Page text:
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In her novel Looking Back, New York Times bestselling author Belva Plain poses the question, Can friendships forged during the idyllic years of college stand the test of time--and betrayal? Recent college graduates and former roommates, classy Cecile, brainy Norma, and ambitious Amanda find their lives intimately entwined when Amanda marries Norma's older brother, Larry, to escape the unrelenting poverty of her family and the total lack of opportunities in the small southern town where she grew up. But their lives will never be the same once Amanda begins a passionate affair with her father-in-law, the cold and commanding L.B. No one escapes unscathed after Amanda confesses all, including the identity of her son's father, at a party, and Norma attempts to boost her heartbroken brother's career at the expense of Cecile's architect husband. This is Belva Plain at her twisted best, providing a bird's-eye view of the sometimes murky lives of ordinary people. If you're looking for a happy ending tied up in a pretty bow, rather than the drama that average lives occasionally take on, Looking Back and Belva Plain in general may not be for you. Loyal fans, however, will thrill to wallow once again in a world only Plain could create. --Alison Trinkle --This text refers to the Hardcover edition.
What begins as an engaging story about three college roommates brainy Norma, lovely Amanda, preppy Cecile and their differing futures takes a bewildering turn in Plain's latest domestic saga. When the three women graduate, Amanda, desperate to escape her lower-class background, marries Larry Balsan, Norma's brother, who is in the family real estate business. As Mrs. Balsan, she can shop to her heart's content, but she soon realizes she is not as happy as Cecile, who marries her college sweetheart, or even Norma, who is biding her time until she meets Mr. Right. So far so good, but the plot is thrown off kilter when Amanda and her aloof, widower father-in-law inexplicably tumble into an affair. The awkwardness of such a union bleeds into the prose, and Plain is unable to make the twist work there is no satisfying tension or electricity between Amanda and L.B., as he is known, so their passionate affair rings false. Plain (Fortune's Hand, etc.) compounds the problems with her plot by turning the steadfast Norma into a conniving schemer who, out of misguided loyalty to her brother, undermines Cecile's husband. The flowing story line, neatly resolved problems and intriguing exploration of family relationships that readers have come to expect from Plain are absent here.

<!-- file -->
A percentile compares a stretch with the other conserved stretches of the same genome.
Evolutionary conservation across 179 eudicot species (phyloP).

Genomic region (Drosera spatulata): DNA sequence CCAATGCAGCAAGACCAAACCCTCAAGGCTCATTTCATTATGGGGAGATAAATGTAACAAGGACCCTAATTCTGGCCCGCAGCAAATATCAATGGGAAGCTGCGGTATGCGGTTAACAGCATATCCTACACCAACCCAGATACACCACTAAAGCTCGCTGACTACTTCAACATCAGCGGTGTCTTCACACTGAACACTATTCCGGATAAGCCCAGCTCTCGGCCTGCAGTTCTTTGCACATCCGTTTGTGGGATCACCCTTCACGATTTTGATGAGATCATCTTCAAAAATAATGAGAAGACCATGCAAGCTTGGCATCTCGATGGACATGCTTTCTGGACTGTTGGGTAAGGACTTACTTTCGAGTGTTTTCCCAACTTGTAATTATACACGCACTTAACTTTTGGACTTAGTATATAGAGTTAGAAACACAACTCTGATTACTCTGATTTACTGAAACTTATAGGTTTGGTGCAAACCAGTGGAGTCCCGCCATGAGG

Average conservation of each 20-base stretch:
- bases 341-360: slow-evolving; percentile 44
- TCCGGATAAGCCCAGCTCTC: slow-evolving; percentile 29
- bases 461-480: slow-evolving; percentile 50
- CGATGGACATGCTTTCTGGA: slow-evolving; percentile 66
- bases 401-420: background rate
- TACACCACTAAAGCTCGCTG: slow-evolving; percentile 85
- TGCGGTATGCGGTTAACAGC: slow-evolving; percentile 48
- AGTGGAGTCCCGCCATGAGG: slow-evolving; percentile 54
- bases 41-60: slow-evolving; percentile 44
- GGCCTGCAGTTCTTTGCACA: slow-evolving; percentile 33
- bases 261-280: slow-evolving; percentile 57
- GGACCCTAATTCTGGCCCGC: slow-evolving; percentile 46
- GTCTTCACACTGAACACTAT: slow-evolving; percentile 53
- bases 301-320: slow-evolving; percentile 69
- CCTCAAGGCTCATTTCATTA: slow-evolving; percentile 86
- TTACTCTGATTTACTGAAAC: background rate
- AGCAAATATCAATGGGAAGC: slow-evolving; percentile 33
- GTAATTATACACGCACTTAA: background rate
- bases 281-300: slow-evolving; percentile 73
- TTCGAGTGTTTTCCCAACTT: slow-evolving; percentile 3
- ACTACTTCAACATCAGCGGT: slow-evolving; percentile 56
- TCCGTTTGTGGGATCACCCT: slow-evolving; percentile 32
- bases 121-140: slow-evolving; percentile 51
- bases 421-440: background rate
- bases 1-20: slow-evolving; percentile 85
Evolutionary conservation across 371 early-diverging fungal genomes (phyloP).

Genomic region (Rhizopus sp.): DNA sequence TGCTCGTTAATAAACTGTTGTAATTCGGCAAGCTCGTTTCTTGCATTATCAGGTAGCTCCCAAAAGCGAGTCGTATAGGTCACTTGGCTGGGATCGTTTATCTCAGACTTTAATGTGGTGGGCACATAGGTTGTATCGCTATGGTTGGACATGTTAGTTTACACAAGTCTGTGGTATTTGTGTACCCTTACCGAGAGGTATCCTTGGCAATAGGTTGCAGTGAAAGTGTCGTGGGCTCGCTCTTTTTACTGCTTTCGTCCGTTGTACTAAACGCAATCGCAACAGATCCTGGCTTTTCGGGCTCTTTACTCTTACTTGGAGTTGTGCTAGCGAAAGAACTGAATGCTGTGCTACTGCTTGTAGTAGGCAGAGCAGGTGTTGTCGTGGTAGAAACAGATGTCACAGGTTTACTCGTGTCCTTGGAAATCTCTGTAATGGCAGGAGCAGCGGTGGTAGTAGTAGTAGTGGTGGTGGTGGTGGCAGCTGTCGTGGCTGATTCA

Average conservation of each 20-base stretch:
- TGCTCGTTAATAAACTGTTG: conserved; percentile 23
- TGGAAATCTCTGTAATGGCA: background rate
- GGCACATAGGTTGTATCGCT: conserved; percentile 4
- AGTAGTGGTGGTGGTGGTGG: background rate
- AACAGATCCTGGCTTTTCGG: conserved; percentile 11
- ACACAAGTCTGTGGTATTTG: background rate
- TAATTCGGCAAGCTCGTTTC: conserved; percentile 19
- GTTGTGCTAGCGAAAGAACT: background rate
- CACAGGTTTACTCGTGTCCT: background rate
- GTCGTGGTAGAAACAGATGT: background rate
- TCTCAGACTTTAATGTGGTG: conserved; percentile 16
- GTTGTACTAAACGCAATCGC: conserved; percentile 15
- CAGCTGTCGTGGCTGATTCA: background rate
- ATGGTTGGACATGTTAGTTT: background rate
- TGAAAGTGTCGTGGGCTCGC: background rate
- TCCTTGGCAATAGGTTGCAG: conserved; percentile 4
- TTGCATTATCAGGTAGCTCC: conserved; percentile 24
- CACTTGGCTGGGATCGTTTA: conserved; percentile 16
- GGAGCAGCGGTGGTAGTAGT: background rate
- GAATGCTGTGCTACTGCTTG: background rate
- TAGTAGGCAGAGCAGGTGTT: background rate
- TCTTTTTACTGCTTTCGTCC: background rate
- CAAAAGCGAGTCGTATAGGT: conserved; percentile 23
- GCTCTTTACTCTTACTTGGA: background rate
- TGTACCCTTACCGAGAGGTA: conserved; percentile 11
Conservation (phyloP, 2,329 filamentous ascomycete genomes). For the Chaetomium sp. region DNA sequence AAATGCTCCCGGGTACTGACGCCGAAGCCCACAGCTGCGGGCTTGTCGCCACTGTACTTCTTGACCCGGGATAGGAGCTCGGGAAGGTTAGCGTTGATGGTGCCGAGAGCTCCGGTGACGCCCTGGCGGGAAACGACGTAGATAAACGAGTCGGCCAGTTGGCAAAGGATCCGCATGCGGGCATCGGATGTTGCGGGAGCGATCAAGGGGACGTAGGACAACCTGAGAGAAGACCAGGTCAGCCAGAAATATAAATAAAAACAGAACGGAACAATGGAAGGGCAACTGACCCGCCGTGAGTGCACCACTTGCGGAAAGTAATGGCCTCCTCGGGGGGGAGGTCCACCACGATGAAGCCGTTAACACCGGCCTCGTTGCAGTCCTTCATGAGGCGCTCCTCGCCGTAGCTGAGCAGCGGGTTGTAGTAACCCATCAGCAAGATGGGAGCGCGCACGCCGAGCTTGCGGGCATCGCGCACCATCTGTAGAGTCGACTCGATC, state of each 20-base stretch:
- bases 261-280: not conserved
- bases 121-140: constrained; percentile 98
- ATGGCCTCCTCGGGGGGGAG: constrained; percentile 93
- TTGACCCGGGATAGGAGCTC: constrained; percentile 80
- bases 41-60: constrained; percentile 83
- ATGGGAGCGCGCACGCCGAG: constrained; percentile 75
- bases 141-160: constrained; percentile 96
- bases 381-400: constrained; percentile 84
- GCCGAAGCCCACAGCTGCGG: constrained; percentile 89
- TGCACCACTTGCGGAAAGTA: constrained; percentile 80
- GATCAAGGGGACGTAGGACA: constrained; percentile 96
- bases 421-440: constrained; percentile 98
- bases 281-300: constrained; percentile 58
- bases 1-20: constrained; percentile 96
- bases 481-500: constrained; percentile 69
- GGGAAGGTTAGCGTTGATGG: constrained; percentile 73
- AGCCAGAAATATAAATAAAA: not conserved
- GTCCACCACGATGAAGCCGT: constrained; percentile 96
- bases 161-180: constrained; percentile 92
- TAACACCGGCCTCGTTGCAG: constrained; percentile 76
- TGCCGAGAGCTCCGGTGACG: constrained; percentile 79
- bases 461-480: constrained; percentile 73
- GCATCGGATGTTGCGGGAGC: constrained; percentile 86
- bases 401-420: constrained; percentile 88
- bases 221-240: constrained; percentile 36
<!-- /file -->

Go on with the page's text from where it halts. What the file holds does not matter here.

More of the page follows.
Copyright 2001 Cahners Business Information, Inc.--This text refers to the Hardcover edition. See all Product Description
This book was excellent. It touched on some very sad issues. But some of these things may very well hurt close friends and family. Read morePublished on July 18 2004 by Lorraine Brown
The story is kind of original, the ending is not a happy ending, therefore , we could say that it is kind of original for a novel. Read morePublished on July 2 2004
I was skeptical when I started this that I would like it at all, I figured it wouldn't be as engaging, however I wound up being drawn into the story and ended up loving it a lot! Read morePublished on May 15 2004 by Camille Davenport
This is a great book with a great story line but it is a bit depressing. I would recommend it to anyone looking for a good read.Published on Aug. 24 2002 by "kittycat159512"
A definate page turner, I did not guess the ending correctly at all! The author skillfully weaves the stories of these three friends and thier marriages. Read morePublished on Aug. 18 2002 by "oceanmarina"
The author must be using a ghost writer these days. The book was not anywhere near the quality of past books. Characters were shallow and scenes were redundant. Read morePublished on July 17 2002 by Alison R. Lee
I personally thought that the book was great once I got past the first couple of chapters. I was able to see the events in my mind as Belva Plain described the scenes behind the... Read morePublished on July 7 2002 by J. Kirkman
hated the end. The final 50 pages or so were just awful in my opinion. I was following the story, although I didn't really strongly like or identify with any individual... Read morePublished on June 26 2002